Dota 2 combines a real-time strategy element with a traditional bird’s-eye view, while also incorporating a levelling and itemization system familiar to RPG games. Players are divided into two different factions, Radiant and Dire. Radiant represents the light, nature-friendly faction in the southwestern part of the map, while Dire, on the other hand, represents the dark, volcanic faction in the northeastern part. Players assume the role of a “hero” – a strategically very powerful unit, which through combat experience can progress to the maximum level, level 25.
Dota 2 heroes are divided into three different categories, strength, agility and intelligence, and these traits greatly affect their fighting methods. A standard Dota 2 setup places two fortresses on either side of an almost equally balanced map riddled with corridors, connecting two buildings (Ancient Fortresses) of critical importance, while at the same time riddled with waves of minions and towers. The goal of each match is to break through enemy defenses to destroy the enemy’s Ancient Fortress.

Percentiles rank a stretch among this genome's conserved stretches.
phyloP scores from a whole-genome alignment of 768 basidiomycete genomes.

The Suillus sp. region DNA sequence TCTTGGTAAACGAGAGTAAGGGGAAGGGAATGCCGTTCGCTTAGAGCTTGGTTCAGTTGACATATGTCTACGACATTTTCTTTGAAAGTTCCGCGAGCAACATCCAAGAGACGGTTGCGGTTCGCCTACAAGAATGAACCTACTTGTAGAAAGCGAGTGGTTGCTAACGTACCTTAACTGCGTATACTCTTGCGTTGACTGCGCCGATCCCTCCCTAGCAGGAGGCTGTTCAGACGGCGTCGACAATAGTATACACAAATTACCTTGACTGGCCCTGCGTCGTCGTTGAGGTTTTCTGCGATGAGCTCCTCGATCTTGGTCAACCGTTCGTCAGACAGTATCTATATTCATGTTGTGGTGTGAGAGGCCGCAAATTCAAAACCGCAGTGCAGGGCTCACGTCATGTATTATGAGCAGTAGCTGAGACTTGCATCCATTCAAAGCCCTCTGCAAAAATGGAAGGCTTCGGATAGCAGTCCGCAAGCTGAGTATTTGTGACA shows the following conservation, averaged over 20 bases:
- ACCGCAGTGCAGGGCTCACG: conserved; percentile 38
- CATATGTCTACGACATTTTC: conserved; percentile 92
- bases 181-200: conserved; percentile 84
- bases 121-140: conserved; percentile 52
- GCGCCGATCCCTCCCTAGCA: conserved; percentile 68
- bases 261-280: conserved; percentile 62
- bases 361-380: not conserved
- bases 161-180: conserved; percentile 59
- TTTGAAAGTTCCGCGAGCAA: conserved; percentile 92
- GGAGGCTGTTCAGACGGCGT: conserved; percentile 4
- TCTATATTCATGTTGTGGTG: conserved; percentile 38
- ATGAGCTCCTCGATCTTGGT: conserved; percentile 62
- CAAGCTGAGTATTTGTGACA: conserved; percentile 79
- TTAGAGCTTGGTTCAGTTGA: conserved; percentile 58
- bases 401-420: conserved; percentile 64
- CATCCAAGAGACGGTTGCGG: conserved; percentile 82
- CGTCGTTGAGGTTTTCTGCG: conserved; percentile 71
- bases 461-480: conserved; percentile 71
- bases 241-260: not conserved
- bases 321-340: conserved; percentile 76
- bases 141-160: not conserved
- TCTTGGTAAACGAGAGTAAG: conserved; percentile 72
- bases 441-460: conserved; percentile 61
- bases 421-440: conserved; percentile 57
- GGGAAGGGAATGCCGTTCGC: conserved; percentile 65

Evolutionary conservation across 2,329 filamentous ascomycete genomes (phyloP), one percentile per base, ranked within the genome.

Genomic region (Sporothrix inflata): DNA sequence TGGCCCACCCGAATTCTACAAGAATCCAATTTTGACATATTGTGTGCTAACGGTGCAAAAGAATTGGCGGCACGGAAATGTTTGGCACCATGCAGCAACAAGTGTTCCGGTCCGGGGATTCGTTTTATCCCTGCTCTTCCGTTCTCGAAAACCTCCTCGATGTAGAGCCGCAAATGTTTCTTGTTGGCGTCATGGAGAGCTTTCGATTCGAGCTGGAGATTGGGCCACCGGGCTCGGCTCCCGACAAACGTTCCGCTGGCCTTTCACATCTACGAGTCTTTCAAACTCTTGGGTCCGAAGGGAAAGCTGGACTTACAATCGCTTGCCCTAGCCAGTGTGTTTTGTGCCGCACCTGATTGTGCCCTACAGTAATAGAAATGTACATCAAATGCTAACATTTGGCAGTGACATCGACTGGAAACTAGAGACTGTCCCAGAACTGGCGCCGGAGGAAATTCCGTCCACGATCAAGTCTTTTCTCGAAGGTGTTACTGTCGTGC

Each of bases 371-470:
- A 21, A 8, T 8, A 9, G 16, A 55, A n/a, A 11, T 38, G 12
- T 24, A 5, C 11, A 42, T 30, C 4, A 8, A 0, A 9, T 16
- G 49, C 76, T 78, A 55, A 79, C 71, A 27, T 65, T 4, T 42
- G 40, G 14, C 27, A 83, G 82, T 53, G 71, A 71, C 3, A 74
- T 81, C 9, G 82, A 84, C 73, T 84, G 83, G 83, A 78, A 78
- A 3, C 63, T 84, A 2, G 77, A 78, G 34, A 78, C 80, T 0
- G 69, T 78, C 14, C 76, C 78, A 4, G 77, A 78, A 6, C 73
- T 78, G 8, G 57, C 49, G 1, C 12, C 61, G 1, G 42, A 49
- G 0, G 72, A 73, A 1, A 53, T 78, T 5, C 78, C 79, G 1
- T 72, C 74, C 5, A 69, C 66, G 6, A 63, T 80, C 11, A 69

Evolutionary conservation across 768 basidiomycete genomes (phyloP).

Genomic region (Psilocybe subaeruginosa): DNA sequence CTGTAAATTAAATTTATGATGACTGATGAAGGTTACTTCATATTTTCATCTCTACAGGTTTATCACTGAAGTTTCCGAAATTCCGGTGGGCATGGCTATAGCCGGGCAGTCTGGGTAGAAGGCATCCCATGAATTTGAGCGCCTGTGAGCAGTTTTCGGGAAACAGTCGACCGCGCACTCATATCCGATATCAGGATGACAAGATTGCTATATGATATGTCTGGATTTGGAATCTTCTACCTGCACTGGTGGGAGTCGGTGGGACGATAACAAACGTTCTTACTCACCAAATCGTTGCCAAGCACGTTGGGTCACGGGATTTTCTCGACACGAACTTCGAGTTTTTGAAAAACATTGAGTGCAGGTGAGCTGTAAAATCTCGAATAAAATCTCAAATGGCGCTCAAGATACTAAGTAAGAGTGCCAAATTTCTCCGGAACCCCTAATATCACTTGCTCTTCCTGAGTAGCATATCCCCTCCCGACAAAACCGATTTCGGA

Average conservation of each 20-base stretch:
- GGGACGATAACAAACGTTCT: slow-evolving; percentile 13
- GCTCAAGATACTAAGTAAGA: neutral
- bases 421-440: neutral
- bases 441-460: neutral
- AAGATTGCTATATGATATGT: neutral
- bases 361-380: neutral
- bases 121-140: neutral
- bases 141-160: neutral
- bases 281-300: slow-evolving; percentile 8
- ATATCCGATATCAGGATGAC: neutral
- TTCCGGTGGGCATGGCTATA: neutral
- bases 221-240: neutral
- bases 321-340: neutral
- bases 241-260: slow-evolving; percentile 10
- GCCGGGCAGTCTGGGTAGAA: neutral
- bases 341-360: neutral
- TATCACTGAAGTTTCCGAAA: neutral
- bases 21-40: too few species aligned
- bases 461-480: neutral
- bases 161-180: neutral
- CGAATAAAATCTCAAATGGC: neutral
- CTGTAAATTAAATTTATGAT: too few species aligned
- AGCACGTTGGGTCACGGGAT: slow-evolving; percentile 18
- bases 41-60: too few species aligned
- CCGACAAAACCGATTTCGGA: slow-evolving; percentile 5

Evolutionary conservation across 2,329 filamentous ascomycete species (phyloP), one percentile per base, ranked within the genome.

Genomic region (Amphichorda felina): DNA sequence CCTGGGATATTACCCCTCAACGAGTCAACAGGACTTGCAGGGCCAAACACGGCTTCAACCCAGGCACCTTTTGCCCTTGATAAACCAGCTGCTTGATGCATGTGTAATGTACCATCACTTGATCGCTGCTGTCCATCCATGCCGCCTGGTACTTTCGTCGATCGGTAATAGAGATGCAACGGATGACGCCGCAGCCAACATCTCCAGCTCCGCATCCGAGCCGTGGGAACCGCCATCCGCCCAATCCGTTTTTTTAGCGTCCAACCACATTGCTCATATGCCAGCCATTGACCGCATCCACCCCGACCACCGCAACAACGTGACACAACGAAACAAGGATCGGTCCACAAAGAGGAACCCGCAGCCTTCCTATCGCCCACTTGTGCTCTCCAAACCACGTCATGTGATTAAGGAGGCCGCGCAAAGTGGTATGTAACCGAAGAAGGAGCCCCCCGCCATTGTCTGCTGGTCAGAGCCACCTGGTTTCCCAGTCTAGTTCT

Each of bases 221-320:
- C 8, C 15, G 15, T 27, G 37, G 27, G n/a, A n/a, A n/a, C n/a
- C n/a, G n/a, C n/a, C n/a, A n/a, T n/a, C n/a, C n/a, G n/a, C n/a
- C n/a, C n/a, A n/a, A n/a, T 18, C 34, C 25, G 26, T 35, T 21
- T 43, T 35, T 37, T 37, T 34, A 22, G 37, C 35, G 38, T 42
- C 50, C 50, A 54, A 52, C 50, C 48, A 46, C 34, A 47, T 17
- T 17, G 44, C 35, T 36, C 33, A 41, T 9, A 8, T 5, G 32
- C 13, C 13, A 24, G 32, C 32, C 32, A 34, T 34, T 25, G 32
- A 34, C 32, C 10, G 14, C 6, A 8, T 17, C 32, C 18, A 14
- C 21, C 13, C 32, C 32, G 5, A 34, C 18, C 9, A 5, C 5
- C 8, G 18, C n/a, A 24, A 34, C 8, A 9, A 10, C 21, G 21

Because Dota 2 is a high-level team-oriented game, players must be well-coordinated in order to win. Defense towers and buildings are immune to attacks as long as the nearest defense tower is still standing. Periodically, groups of weak infantry units are created, often called “creeps”, and their task is to move along the corridor until they encounter an enemy unit or building, which they will then attack. The currency of the game is gold, which is added periodically to the player’s account but can also be collected by overpowering the opponent’s forces. Units that are defeated in combat give an equal amount of gold to their attackers, but the largest amount goes to the player who dealt the death blow.